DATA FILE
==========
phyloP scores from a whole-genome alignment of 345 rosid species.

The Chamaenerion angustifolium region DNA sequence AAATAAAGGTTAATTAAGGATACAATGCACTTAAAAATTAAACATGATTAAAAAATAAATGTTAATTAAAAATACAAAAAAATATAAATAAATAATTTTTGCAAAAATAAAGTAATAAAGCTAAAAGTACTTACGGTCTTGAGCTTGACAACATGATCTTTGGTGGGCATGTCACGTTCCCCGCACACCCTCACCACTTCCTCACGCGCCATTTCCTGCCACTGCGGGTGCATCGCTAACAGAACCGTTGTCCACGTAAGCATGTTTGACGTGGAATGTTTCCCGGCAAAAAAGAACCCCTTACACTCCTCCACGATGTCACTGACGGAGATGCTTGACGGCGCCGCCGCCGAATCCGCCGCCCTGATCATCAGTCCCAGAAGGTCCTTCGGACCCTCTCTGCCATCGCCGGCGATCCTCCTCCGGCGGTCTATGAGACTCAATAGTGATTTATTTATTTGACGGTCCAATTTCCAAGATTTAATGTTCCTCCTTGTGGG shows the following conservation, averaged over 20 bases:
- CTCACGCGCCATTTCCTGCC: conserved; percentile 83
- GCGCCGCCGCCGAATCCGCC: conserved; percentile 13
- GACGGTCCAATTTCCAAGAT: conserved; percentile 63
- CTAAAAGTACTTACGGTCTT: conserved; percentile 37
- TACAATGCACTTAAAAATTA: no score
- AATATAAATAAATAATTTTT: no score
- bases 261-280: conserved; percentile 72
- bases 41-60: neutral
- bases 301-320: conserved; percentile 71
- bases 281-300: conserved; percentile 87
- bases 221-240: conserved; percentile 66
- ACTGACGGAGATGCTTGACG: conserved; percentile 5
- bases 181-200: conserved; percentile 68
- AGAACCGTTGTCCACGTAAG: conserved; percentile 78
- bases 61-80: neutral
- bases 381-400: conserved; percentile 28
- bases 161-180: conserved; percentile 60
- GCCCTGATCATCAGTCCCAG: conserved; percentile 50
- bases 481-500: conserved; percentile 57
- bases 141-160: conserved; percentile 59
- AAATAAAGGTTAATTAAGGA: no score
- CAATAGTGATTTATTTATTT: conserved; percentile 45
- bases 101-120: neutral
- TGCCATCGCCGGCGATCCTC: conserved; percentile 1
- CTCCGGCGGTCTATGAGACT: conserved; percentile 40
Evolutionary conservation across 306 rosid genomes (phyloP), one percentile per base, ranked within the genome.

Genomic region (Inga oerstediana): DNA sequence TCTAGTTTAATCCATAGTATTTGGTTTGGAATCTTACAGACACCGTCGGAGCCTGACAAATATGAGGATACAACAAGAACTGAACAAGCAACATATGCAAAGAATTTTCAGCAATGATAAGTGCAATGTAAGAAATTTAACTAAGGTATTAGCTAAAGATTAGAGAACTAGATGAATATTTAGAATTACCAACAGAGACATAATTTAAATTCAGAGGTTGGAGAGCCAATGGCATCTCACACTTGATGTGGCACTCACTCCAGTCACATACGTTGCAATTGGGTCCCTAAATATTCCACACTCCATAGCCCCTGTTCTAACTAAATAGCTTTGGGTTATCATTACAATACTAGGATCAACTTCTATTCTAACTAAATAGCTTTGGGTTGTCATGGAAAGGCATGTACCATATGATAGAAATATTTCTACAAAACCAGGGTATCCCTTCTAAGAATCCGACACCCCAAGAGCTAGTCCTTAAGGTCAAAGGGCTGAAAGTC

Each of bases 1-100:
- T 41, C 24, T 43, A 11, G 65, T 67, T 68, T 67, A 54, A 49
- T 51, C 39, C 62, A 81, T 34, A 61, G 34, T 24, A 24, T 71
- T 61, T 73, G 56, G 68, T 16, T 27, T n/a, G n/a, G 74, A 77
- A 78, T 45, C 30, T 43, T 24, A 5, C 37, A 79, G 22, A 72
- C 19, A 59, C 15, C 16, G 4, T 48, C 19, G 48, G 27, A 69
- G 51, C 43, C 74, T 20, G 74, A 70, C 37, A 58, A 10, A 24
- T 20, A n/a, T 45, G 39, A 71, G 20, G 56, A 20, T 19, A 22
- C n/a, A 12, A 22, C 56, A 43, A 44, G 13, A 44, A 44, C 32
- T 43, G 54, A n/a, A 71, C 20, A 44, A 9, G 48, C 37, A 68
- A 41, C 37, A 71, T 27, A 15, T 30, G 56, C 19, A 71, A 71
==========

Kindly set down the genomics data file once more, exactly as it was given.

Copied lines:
phyloP scores from a whole-genome alignment of 345 rosid species.

The Chamaenerion angustifolium region DNA sequence AAATAAAGGTTAATTAAGGATACAATGCACTTAAAAATTAAACATGATTAAAAAATAAATGTTAATTAAAAATACAAAAAAATATAAATAAATAATTTTTGCAAAAATAAAGTAATAAAGCTAAAAGTACTTACGGTCTTGAGCTTGACAACATGATCTTTGGTGGGCATGTCACGTTCCCCGCACACCCTCACCACTTCCTCACGCGCCATTTCCTGCCACTGCGGGTGCATCGCTAACAGAACCGTTGTCCACGTAAGCATGTTTGACGTGGAATGTTTCCCGGCAAAAAAGAACCCCTTACACTCCTCCACGATGTCACTGACGGAGATGCTTGACGGCGCCGCCGCCGAATCCGCCGCCCTGATCATCAGTCCCAGAAGGTCCTTCGGACCCTCTCTGCCATCGCCGGCGATCCTCCTCCGGCGGTCTATGAGACTCAATAGTGATTTATTTATTTGACGGTCCAATTTCCAAGATTTAATGTTCCTCCTTGTGGG shows the following conservation, averaged over 20 bases:
- CTCACGCGCCATTTCCTGCC: conserved; percentile 83
- GCGCCGCCGCCGAATCCGCC: conserved; percentile 13
- GACGGTCCAATTTCCAAGAT: conserved; percentile 63
- CTAAAAGTACTTACGGTCTT: conserved; percentile 37
- TACAATGCACTTAAAAATTA: no score
- AATATAAATAAATAATTTTT: no score
- bases 261-280: conserved; percentile 72
- bases 41-60: neutral
- bases 301-320: conserved; percentile 71
- bases 281-300: conserved; percentile 87
- bases 221-240: conserved; percentile 66
- ACTGACGGAGATGCTTGACG: conserved; percentile 5
- bases 181-200: conserved; percentile 68
- AGAACCGTTGTCCACGTAAG: conserved; percentile 78
- bases 61-80: neutral
- bases 381-400: conserved; percentile 28
- bases 161-180: conserved; percentile 60
- GCCCTGATCATCAGTCCCAG: conserved; percentile 50
- bases 481-500: conserved; percentile 57
- bases 141-160: conserved; percentile 59
- AAATAAAGGTTAATTAAGGA: no score
- CAATAGTGATTTATTTATTT: conserved; percentile 45
- bases 101-120: neutral
- TGCCATCGCCGGCGATCCTC: conserved; percentile 1
- CTCCGGCGGTCTATGAGACT: conserved; percentile 40
Evolutionary conservation across 306 rosid genomes (phyloP), one percentile per base, ranked within the genome.

Genomic region (Inga oerstediana): DNA sequence TCTAGTTTAATCCATAGTATTTGGTTTGGAATCTTACAGACACCGTCGGAGCCTGACAAATATGAGGATACAACAAGAACTGAACAAGCAACATATGCAAAGAATTTTCAGCAATGATAAGTGCAATGTAAGAAATTTAACTAAGGTATTAGCTAAAGATTAGAGAACTAGATGAATATTTAGAATTACCAACAGAGACATAATTTAAATTCAGAGGTTGGAGAGCCAATGGCATCTCACACTTGATGTGGCACTCACTCCAGTCACATACGTTGCAATTGGGTCCCTAAATATTCCACACTCCATAGCCCCTGTTCTAACTAAATAGCTTTGGGTTATCATTACAATACTAGGATCAACTTCTATTCTAACTAAATAGCTTTGGGTTGTCATGGAAAGGCATGTACCATATGATAGAAATATTTCTACAAAACCAGGGTATCCCTTCTAAGAATCCGACACCCCAAGAGCTAGTCCTTAAGGTCAAAGGGCTGAAAGTC

Each of bases 1-100:
- T 41, C 24, T 43, A 11, G 65, T 67, T 68, T 67, A 54, A 49
- T 51, C 39, C 62, A 81, T 34, A 61, G 34, T 24, A 24, T 71
- T 61, T 73, G 56, G 68, T 16, T 27, T n/a, G n/a, G 74, A 77
- A 78, T 45, C 30, T 43, T 24, A 5, C 37, A 79, G 22, A 72
- C 19, A 59, C 15, C 16, G 4, T 48, C 19, G 48, G 27, A 69
- G 51, C 43, C 74, T 20, G 74, A 70, C 37, A 58, A 10, A 24
- T 20, A n/a, T 45, G 39, A 71, G 20, G 56, A 20, T 19, A 22
- C n/a, A 12, A 22, C 56, A 43, A 44, G 13, A 44, A 44, C 32
- T 43, G 54, A n/a, A 71, C 20, A 44, A 9, G 48, C 37, A 68
- A 41, C 37, A 71, T 27, A 15, T 30, G 56, C 19, A 71, A 71